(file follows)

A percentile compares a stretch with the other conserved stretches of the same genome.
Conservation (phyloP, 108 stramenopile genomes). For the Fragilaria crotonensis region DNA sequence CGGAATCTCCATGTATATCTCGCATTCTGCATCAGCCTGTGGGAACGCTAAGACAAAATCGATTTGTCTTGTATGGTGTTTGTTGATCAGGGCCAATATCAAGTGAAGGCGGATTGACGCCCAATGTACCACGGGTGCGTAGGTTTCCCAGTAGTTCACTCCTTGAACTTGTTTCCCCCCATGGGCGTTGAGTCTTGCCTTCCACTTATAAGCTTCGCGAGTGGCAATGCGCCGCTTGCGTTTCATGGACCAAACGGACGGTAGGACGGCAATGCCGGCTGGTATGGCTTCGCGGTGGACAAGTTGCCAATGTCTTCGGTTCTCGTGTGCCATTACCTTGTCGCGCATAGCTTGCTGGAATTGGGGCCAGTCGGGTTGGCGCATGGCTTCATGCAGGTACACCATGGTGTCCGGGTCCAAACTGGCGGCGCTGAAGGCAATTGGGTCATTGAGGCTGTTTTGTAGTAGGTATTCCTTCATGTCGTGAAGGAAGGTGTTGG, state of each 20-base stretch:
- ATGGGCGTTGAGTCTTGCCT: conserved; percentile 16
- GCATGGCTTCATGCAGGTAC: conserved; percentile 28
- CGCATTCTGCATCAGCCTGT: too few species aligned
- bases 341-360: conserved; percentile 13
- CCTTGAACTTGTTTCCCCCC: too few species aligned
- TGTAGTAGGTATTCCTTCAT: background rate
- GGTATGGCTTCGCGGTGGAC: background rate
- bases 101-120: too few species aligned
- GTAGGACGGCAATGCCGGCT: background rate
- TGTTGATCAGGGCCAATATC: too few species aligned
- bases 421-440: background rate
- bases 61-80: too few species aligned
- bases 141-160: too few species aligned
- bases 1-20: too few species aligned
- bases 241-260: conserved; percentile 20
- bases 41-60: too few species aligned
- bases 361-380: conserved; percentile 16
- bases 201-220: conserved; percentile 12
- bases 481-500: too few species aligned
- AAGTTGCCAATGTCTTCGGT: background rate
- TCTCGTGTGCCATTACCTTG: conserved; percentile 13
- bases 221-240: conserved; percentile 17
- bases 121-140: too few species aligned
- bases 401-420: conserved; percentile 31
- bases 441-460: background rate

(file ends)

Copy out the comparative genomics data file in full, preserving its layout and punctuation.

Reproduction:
A percentile compares a stretch with the other conserved stretches of the same genome.
Conservation (phyloP, 108 stramenopile genomes). For the Fragilaria crotonensis region DNA sequence CGGAATCTCCATGTATATCTCGCATTCTGCATCAGCCTGTGGGAACGCTAAGACAAAATCGATTTGTCTTGTATGGTGTTTGTTGATCAGGGCCAATATCAAGTGAAGGCGGATTGACGCCCAATGTACCACGGGTGCGTAGGTTTCCCAGTAGTTCACTCCTTGAACTTGTTTCCCCCCATGGGCGTTGAGTCTTGCCTTCCACTTATAAGCTTCGCGAGTGGCAATGCGCCGCTTGCGTTTCATGGACCAAACGGACGGTAGGACGGCAATGCCGGCTGGTATGGCTTCGCGGTGGACAAGTTGCCAATGTCTTCGGTTCTCGTGTGCCATTACCTTGTCGCGCATAGCTTGCTGGAATTGGGGCCAGTCGGGTTGGCGCATGGCTTCATGCAGGTACACCATGGTGTCCGGGTCCAAACTGGCGGCGCTGAAGGCAATTGGGTCATTGAGGCTGTTTTGTAGTAGGTATTCCTTCATGTCGTGAAGGAAGGTGTTGG, state of each 20-base stretch:
- ATGGGCGTTGAGTCTTGCCT: conserved; percentile 16
- GCATGGCTTCATGCAGGTAC: conserved; percentile 28
- CGCATTCTGCATCAGCCTGT: too few species aligned
- bases 341-360: conserved; percentile 13
- CCTTGAACTTGTTTCCCCCC: too few species aligned
- TGTAGTAGGTATTCCTTCAT: background rate
- GGTATGGCTTCGCGGTGGAC: background rate
- bases 101-120: too few species aligned
- GTAGGACGGCAATGCCGGCT: background rate
- TGTTGATCAGGGCCAATATC: too few species aligned
- bases 421-440: background rate
- bases 61-80: too few species aligned
- bases 141-160: too few species aligned
- bases 1-20: too few species aligned
- bases 241-260: conserved; percentile 20
- bases 41-60: too few species aligned
- bases 361-380: conserved; percentile 16
- bases 201-220: conserved; percentile 12
- bases 481-500: too few species aligned
- AAGTTGCCAATGTCTTCGGT: background rate
- TCTCGTGTGCCATTACCTTG: conserved; percentile 13
- bases 221-240: conserved; percentile 17
- bases 121-140: too few species aligned
- bases 401-420: conserved; percentile 31
- bases 441-460: background rate